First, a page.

twenty years or more, and the settlers soon afterward obtained their
titles to the lands they had selected. Another pioneer was Lindsey
Ware, who selected and cleared a farm in the Clay Grove Settlement. His
daughter,- Anna, was married to Zedekiah Cleve- land in the winter of
1836 — the first wedding ever solemnized within the limits of what is
now Marion Township.
The first store was opened at Clay Grove by a man named Harlan ; the
first school was taught by a man named Turner, in a log cabin on the
farm of George Taylor, in the summer of 1839; the first death was that
of Lindsey Ware's wife, in August, 1838. Her body was buried upon her
husband's farm, but some thirty years later was removed to a cemetery.
The first regular schoolhouse was built of round logs on Mr.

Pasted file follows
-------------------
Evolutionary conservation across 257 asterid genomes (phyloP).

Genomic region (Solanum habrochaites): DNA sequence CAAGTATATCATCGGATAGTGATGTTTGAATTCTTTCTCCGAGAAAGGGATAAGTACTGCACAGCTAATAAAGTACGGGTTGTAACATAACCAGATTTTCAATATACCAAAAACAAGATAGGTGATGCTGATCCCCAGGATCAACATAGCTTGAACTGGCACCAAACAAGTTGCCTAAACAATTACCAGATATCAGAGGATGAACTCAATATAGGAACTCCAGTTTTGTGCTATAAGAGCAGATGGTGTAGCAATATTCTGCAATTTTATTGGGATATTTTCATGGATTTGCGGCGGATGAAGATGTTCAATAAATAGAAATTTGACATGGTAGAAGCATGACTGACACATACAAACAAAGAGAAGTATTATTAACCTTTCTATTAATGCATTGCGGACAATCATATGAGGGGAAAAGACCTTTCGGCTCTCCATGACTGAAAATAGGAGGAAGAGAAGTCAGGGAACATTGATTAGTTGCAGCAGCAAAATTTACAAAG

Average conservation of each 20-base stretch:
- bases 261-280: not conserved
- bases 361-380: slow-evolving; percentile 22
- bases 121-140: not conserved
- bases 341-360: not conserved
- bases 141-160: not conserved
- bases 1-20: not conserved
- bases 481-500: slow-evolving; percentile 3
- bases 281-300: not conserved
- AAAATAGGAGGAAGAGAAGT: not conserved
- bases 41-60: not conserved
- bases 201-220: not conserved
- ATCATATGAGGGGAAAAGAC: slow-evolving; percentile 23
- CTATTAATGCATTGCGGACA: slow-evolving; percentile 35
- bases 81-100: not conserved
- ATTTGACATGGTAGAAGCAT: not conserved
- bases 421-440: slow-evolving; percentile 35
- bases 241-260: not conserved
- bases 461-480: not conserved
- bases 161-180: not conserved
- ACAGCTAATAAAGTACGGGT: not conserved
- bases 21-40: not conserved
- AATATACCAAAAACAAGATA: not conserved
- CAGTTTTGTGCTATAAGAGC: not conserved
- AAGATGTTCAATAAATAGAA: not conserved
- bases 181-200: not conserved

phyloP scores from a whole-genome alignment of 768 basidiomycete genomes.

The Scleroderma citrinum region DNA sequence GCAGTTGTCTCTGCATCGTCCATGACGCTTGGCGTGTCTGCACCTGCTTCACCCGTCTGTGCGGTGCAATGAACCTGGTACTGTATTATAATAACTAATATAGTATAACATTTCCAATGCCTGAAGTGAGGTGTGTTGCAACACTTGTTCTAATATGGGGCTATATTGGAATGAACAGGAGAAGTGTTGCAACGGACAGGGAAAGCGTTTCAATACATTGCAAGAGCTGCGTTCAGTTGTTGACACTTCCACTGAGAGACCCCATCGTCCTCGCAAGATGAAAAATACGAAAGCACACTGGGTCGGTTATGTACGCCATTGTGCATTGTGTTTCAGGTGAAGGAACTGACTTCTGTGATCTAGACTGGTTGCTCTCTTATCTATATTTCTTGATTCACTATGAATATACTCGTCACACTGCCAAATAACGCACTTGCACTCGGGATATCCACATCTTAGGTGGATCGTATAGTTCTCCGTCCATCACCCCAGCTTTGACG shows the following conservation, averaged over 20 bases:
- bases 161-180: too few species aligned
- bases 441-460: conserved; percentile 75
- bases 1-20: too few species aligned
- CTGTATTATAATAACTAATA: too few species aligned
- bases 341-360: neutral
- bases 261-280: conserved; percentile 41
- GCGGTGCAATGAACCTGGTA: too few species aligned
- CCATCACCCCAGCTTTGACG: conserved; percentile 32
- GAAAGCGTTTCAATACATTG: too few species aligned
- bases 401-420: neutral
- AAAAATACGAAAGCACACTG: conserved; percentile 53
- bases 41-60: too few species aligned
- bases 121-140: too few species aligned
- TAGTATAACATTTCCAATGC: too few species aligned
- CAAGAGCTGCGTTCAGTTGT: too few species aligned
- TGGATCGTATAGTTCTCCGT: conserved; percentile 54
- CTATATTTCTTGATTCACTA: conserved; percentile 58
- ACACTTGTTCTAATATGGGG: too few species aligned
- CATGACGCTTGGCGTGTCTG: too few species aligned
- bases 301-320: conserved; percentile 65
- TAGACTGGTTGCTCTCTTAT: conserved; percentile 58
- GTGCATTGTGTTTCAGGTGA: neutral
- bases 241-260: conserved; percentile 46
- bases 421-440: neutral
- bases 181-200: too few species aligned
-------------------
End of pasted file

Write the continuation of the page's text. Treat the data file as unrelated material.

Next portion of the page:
Cruickshank's farm in the fall of 1839. In 1914 there were nine school
districts in the township, but during the preceding school year only
six teachers were employed and the enrollment was only sixty- three
pupils, many of the children attending the parochial schools.
At the time the township was created, in April, 1841, the commissioners
ordered that the first election should be held at the house of John
Taylor on the third Wednesday of the following May. No returns of that
election can be found. The officers for 1914 were as follows: John W.
Raid, Isidor Link and George Hinrichs, trustees; George Hellman, clerk;
August Peitzmeier, assessor; John Mittendorf, justice of the peace, and
Joseph Fritzjunker, constable.